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Introduction to the Origin of Taiwanese Coffee

The 19th century was the first golden age of coffee in Taiwan.

In 1902, during the Japanese colonial period, the Taiwan Governor-General's Office began to experiment with coffee cultivation in various regions such as Yunlin, Chiayi, and the eastern part of Taiwan. The three varieties of coffee planted at the time were Arabica, Robusta, and Liberica, making Taiwan a coffee-producing area.


Ten years later, the first coffee shop in Taiwan, "Parkview Café," was opened in Taipei's New Park. You can imagine how fashionable it was to sit in a café and enjoy a cup of coffee made from Taiwanese coffee beans.


By 1945, Taiwan's coffee production had reached 967 hectares, the highest record in Taiwan's coffee production history, and the peak period of Taiwanese coffee.


After World War II, Taiwan's coffee industry entered a dark period, and by 1981, only 1.7 hectares of coffee were planted in the Gu-keng region of Yunlin.


The 1999 "921 Earthquake" devastated central Taiwan but also brought a glimmer of hope to the Taiwanese coffee industry. To restore the land, the Water Conservation Bureau began to improve the local water and soil conditions, partnered with local governments, and worked to promote coffee bean cultivation, assist farmers in transitioning, and developed tourism coffee plantations.


Residents of Gu-keng joined this wave of coffee revival, working hard to regain the pride of "Taiwanese coffee" and make people think of coffee when they hear the name Gu-keng. Chiayi's Alishan is another important coffee-producing area in Taiwan. During the Japanese colonial period, coffee production extended to areas such as Chiayi and Taitung. As Alishan's planting altitude is between 900-1800 meters, , the coffee beans have a more mellow flavor with high altitude and significant temperature differences. Due to low production, precision roasting is carried out, and the production of boutique coffee has become a hot commodity in the market.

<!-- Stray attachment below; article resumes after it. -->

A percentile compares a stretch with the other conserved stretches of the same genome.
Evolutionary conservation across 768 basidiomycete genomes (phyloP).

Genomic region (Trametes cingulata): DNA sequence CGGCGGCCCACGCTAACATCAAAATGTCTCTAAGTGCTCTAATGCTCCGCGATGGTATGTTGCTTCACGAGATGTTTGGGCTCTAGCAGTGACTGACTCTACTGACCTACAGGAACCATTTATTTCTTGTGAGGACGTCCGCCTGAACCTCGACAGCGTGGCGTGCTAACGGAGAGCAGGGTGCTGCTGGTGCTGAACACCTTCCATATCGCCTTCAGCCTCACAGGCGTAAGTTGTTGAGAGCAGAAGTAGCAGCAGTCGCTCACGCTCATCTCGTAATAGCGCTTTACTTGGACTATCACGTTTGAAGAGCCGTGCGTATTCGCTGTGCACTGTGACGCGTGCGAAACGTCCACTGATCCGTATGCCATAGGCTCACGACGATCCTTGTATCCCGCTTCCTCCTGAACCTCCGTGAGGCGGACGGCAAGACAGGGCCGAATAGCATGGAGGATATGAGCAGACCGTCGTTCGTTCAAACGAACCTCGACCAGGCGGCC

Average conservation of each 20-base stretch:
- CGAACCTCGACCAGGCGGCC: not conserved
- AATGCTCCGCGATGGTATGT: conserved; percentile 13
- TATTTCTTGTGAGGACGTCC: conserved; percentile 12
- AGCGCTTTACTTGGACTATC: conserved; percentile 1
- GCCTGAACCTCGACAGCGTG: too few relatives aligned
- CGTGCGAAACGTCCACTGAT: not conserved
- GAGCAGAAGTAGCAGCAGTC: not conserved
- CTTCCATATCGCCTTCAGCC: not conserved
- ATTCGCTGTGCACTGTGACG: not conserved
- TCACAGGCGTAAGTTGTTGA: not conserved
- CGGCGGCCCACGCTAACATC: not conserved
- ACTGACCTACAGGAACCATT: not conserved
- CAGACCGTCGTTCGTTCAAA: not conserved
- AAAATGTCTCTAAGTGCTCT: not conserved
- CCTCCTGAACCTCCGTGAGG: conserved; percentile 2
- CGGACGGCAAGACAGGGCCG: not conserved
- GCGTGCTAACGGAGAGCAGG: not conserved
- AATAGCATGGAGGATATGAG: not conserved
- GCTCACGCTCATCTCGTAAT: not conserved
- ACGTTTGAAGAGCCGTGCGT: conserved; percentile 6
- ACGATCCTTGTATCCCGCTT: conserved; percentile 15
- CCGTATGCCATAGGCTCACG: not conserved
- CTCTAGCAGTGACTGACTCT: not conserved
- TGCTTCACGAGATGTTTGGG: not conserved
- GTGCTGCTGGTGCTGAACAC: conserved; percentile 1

In addition to Yunlin and Chiayi, around 2000, various regions in Taiwan began to invest in coffee cultivation. This bright and small red fruit can be seen everywhere in places such as Nantou Guoxing Huisun, Pingtung Taiwu, and Hualien Wuhe.


By 2003, the efforts of the government and coffee farmers had paid off. The coffee cultivation area in Gu-keng, Yunlin, reached 54 hectares, and the Water Conservation Bureau and Gu-keng Township jointly held the first Taiwan Coffee Festival, attracting more than 150,000 people. After that, Taiwanese coffee farmers continued to move towards international markets and won awards in various domestic and international competitions.


In 2021, through the micro-movie called First Cup of Coffee, Taiwanese boutique coffee successfully entered the international market.


In 2022, Taiwan will expand its market territory further, ushering in the grand event of Taiwanese boutique coffee.


盧 德張(Jerry)・長谷川 典子

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